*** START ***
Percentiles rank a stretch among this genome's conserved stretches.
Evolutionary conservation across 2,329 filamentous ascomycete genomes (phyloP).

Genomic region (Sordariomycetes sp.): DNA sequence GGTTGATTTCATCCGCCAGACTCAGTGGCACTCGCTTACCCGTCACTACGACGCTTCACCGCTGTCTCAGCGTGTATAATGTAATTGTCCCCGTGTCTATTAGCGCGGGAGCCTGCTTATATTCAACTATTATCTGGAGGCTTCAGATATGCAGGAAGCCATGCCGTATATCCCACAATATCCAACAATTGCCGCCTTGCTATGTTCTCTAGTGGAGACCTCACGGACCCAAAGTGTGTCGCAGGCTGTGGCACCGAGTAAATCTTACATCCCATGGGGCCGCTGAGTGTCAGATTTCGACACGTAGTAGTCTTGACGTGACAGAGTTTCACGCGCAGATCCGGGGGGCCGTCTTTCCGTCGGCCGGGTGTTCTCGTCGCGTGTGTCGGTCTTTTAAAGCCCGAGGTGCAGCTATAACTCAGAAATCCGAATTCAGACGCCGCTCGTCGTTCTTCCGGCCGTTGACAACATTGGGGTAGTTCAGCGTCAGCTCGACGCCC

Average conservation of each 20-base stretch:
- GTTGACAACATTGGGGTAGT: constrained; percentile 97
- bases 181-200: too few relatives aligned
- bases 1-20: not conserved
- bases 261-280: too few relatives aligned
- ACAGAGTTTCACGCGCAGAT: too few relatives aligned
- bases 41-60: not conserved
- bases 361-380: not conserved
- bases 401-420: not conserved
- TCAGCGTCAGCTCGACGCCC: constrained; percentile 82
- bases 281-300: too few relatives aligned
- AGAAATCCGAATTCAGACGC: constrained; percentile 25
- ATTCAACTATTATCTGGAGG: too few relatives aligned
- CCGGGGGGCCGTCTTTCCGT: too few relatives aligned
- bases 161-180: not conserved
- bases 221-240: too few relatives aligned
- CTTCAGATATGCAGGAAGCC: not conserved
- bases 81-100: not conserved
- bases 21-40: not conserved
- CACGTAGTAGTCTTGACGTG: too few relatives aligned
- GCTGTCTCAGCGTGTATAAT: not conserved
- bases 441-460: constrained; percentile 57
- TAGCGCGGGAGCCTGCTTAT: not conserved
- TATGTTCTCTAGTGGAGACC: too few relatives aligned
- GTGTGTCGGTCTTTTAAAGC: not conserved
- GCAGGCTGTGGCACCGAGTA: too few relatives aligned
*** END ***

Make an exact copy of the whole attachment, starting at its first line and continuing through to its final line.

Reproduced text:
Percentiles rank a stretch among this genome's conserved stretches.
Evolutionary conservation across 2,329 filamentous ascomycete genomes (phyloP).

Genomic region (Sordariomycetes sp.): DNA sequence GGTTGATTTCATCCGCCAGACTCAGTGGCACTCGCTTACCCGTCACTACGACGCTTCACCGCTGTCTCAGCGTGTATAATGTAATTGTCCCCGTGTCTATTAGCGCGGGAGCCTGCTTATATTCAACTATTATCTGGAGGCTTCAGATATGCAGGAAGCCATGCCGTATATCCCACAATATCCAACAATTGCCGCCTTGCTATGTTCTCTAGTGGAGACCTCACGGACCCAAAGTGTGTCGCAGGCTGTGGCACCGAGTAAATCTTACATCCCATGGGGCCGCTGAGTGTCAGATTTCGACACGTAGTAGTCTTGACGTGACAGAGTTTCACGCGCAGATCCGGGGGGCCGTCTTTCCGTCGGCCGGGTGTTCTCGTCGCGTGTGTCGGTCTTTTAAAGCCCGAGGTGCAGCTATAACTCAGAAATCCGAATTCAGACGCCGCTCGTCGTTCTTCCGGCCGTTGACAACATTGGGGTAGTTCAGCGTCAGCTCGACGCCC

Average conservation of each 20-base stretch:
- GTTGACAACATTGGGGTAGT: constrained; percentile 97
- bases 181-200: too few relatives aligned
- bases 1-20: not conserved
- bases 261-280: too few relatives aligned
- ACAGAGTTTCACGCGCAGAT: too few relatives aligned
- bases 41-60: not conserved
- bases 361-380: not conserved
- bases 401-420: not conserved
- TCAGCGTCAGCTCGACGCCC: constrained; percentile 82
- bases 281-300: too few relatives aligned
- AGAAATCCGAATTCAGACGC: constrained; percentile 25
- ATTCAACTATTATCTGGAGG: too few relatives aligned
- CCGGGGGGCCGTCTTTCCGT: too few relatives aligned
- bases 161-180: not conserved
- bases 221-240: too few relatives aligned
- CTTCAGATATGCAGGAAGCC: not conserved
- bases 81-100: not conserved
- bases 21-40: not conserved
- CACGTAGTAGTCTTGACGTG: too few relatives aligned
- GCTGTCTCAGCGTGTATAAT: not conserved
- bases 441-460: constrained; percentile 57
- TAGCGCGGGAGCCTGCTTAT: not conserved
- TATGTTCTCTAGTGGAGACC: too few relatives aligned
- GTGTGTCGGTCTTTTAAAGC: not conserved
- GCAGGCTGTGGCACCGAGTA: too few relatives aligned